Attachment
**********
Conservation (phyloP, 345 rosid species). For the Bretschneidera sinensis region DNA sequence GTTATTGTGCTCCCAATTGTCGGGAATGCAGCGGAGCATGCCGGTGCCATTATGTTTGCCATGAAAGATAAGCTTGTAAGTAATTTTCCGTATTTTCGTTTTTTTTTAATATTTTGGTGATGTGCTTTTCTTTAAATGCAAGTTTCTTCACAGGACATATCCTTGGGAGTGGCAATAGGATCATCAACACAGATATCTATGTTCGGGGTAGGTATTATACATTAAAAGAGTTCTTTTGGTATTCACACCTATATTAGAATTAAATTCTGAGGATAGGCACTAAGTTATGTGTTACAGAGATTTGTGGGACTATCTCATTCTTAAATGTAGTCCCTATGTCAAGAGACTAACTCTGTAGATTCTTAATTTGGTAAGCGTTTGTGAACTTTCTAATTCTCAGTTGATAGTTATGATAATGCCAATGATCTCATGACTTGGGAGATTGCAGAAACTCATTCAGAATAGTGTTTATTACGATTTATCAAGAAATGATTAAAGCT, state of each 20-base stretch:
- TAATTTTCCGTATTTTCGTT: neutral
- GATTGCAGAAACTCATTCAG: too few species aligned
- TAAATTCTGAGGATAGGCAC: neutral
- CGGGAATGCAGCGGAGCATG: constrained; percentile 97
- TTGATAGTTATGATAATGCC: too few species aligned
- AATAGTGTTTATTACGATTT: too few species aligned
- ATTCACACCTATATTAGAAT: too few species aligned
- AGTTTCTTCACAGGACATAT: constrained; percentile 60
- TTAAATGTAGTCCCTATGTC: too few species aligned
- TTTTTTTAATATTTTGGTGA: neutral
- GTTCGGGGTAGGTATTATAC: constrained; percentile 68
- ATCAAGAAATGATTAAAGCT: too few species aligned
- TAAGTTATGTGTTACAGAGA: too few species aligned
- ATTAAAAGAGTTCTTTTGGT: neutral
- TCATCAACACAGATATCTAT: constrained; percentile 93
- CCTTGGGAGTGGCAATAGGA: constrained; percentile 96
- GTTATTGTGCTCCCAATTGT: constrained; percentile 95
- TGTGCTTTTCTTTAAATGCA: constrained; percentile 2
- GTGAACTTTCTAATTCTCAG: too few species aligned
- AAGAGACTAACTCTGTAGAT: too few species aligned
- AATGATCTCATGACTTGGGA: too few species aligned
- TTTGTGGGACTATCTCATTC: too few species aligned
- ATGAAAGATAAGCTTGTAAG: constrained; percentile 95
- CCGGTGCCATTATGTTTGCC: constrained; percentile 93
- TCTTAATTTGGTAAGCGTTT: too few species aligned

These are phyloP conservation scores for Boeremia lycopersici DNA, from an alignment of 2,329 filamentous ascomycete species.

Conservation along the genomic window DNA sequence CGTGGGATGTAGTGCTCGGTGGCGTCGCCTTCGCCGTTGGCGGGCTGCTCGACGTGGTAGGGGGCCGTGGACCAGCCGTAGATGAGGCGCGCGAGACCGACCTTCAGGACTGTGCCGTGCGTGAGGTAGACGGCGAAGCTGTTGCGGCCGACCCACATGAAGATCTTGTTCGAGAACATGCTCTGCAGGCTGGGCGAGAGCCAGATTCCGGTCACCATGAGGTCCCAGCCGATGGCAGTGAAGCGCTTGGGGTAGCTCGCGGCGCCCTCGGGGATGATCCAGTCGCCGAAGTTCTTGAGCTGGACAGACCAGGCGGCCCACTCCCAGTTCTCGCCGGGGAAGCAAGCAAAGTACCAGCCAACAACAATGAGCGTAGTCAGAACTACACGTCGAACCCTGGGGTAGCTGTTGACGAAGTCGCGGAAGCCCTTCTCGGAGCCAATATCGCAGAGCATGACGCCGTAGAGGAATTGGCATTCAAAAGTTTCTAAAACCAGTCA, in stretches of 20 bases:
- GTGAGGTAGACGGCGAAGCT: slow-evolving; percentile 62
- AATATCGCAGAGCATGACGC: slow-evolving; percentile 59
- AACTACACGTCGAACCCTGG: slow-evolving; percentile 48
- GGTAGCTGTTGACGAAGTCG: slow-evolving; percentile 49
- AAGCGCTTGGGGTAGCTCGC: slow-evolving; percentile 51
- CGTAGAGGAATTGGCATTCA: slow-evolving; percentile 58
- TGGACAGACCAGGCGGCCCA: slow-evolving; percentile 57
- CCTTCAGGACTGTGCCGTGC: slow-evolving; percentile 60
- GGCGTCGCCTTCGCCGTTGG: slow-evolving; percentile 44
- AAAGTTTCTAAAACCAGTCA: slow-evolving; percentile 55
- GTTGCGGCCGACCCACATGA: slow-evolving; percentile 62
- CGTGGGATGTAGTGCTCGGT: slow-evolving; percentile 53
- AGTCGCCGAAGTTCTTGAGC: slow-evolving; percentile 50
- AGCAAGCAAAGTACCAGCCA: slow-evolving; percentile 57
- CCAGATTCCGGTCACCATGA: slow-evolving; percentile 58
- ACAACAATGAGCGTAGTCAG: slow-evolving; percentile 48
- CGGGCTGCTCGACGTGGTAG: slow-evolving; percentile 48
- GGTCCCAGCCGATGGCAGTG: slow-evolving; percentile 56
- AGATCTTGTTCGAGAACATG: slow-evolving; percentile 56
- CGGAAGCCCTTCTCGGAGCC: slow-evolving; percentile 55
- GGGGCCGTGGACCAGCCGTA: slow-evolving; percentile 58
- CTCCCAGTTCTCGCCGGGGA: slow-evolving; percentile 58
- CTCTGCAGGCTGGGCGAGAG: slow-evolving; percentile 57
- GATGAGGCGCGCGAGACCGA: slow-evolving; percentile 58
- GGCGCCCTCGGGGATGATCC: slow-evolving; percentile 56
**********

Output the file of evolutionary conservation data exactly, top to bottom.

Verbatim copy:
Conservation (phyloP, 345 rosid species). For the Bretschneidera sinensis region DNA sequence GTTATTGTGCTCCCAATTGTCGGGAATGCAGCGGAGCATGCCGGTGCCATTATGTTTGCCATGAAAGATAAGCTTGTAAGTAATTTTCCGTATTTTCGTTTTTTTTTAATATTTTGGTGATGTGCTTTTCTTTAAATGCAAGTTTCTTCACAGGACATATCCTTGGGAGTGGCAATAGGATCATCAACACAGATATCTATGTTCGGGGTAGGTATTATACATTAAAAGAGTTCTTTTGGTATTCACACCTATATTAGAATTAAATTCTGAGGATAGGCACTAAGTTATGTGTTACAGAGATTTGTGGGACTATCTCATTCTTAAATGTAGTCCCTATGTCAAGAGACTAACTCTGTAGATTCTTAATTTGGTAAGCGTTTGTGAACTTTCTAATTCTCAGTTGATAGTTATGATAATGCCAATGATCTCATGACTTGGGAGATTGCAGAAACTCATTCAGAATAGTGTTTATTACGATTTATCAAGAAATGATTAAAGCT, state of each 20-base stretch:
- TAATTTTCCGTATTTTCGTT: neutral
- GATTGCAGAAACTCATTCAG: too few species aligned
- TAAATTCTGAGGATAGGCAC: neutral
- CGGGAATGCAGCGGAGCATG: constrained; percentile 97
- TTGATAGTTATGATAATGCC: too few species aligned
- AATAGTGTTTATTACGATTT: too few species aligned
- ATTCACACCTATATTAGAAT: too few species aligned
- AGTTTCTTCACAGGACATAT: constrained; percentile 60
- TTAAATGTAGTCCCTATGTC: too few species aligned
- TTTTTTTAATATTTTGGTGA: neutral
- GTTCGGGGTAGGTATTATAC: constrained; percentile 68
- ATCAAGAAATGATTAAAGCT: too few species aligned
- TAAGTTATGTGTTACAGAGA: too few species aligned
- ATTAAAAGAGTTCTTTTGGT: neutral
- TCATCAACACAGATATCTAT: constrained; percentile 93
- CCTTGGGAGTGGCAATAGGA: constrained; percentile 96
- GTTATTGTGCTCCCAATTGT: constrained; percentile 95
- TGTGCTTTTCTTTAAATGCA: constrained; percentile 2
- GTGAACTTTCTAATTCTCAG: too few species aligned
- AAGAGACTAACTCTGTAGAT: too few species aligned
- AATGATCTCATGACTTGGGA: too few species aligned
- TTTGTGGGACTATCTCATTC: too few species aligned
- ATGAAAGATAAGCTTGTAAG: constrained; percentile 95
- CCGGTGCCATTATGTTTGCC: constrained; percentile 93
- TCTTAATTTGGTAAGCGTTT: too few species aligned

These are phyloP conservation scores for Boeremia lycopersici DNA, from an alignment of 2,329 filamentous ascomycete species.

Conservation along the genomic window DNA sequence CGTGGGATGTAGTGCTCGGTGGCGTCGCCTTCGCCGTTGGCGGGCTGCTCGACGTGGTAGGGGGCCGTGGACCAGCCGTAGATGAGGCGCGCGAGACCGACCTTCAGGACTGTGCCGTGCGTGAGGTAGACGGCGAAGCTGTTGCGGCCGACCCACATGAAGATCTTGTTCGAGAACATGCTCTGCAGGCTGGGCGAGAGCCAGATTCCGGTCACCATGAGGTCCCAGCCGATGGCAGTGAAGCGCTTGGGGTAGCTCGCGGCGCCCTCGGGGATGATCCAGTCGCCGAAGTTCTTGAGCTGGACAGACCAGGCGGCCCACTCCCAGTTCTCGCCGGGGAAGCAAGCAAAGTACCAGCCAACAACAATGAGCGTAGTCAGAACTACACGTCGAACCCTGGGGTAGCTGTTGACGAAGTCGCGGAAGCCCTTCTCGGAGCCAATATCGCAGAGCATGACGCCGTAGAGGAATTGGCATTCAAAAGTTTCTAAAACCAGTCA, in stretches of 20 bases:
- GTGAGGTAGACGGCGAAGCT: slow-evolving; percentile 62
- AATATCGCAGAGCATGACGC: slow-evolving; percentile 59
- AACTACACGTCGAACCCTGG: slow-evolving; percentile 48
- GGTAGCTGTTGACGAAGTCG: slow-evolving; percentile 49
- AAGCGCTTGGGGTAGCTCGC: slow-evolving; percentile 51
- CGTAGAGGAATTGGCATTCA: slow-evolving; percentile 58
- TGGACAGACCAGGCGGCCCA: slow-evolving; percentile 57
- CCTTCAGGACTGTGCCGTGC: slow-evolving; percentile 60
- GGCGTCGCCTTCGCCGTTGG: slow-evolving; percentile 44
- AAAGTTTCTAAAACCAGTCA: slow-evolving; percentile 55
- GTTGCGGCCGACCCACATGA: slow-evolving; percentile 62
- CGTGGGATGTAGTGCTCGGT: slow-evolving; percentile 53
- AGTCGCCGAAGTTCTTGAGC: slow-evolving; percentile 50
- AGCAAGCAAAGTACCAGCCA: slow-evolving; percentile 57
- CCAGATTCCGGTCACCATGA: slow-evolving; percentile 58
- ACAACAATGAGCGTAGTCAG: slow-evolving; percentile 48
- CGGGCTGCTCGACGTGGTAG: slow-evolving; percentile 48
- GGTCCCAGCCGATGGCAGTG: slow-evolving; percentile 56
- AGATCTTGTTCGAGAACATG: slow-evolving; percentile 56
- CGGAAGCCCTTCTCGGAGCC: slow-evolving; percentile 55
- GGGGCCGTGGACCAGCCGTA: slow-evolving; percentile 58
- CTCCCAGTTCTCGCCGGGGA: slow-evolving; percentile 58
- CTCTGCAGGCTGGGCGAGAG: slow-evolving; percentile 57
- GATGAGGCGCGCGAGACCGA: slow-evolving; percentile 58
- GGCGCCCTCGGGGATGATCC: slow-evolving; percentile 56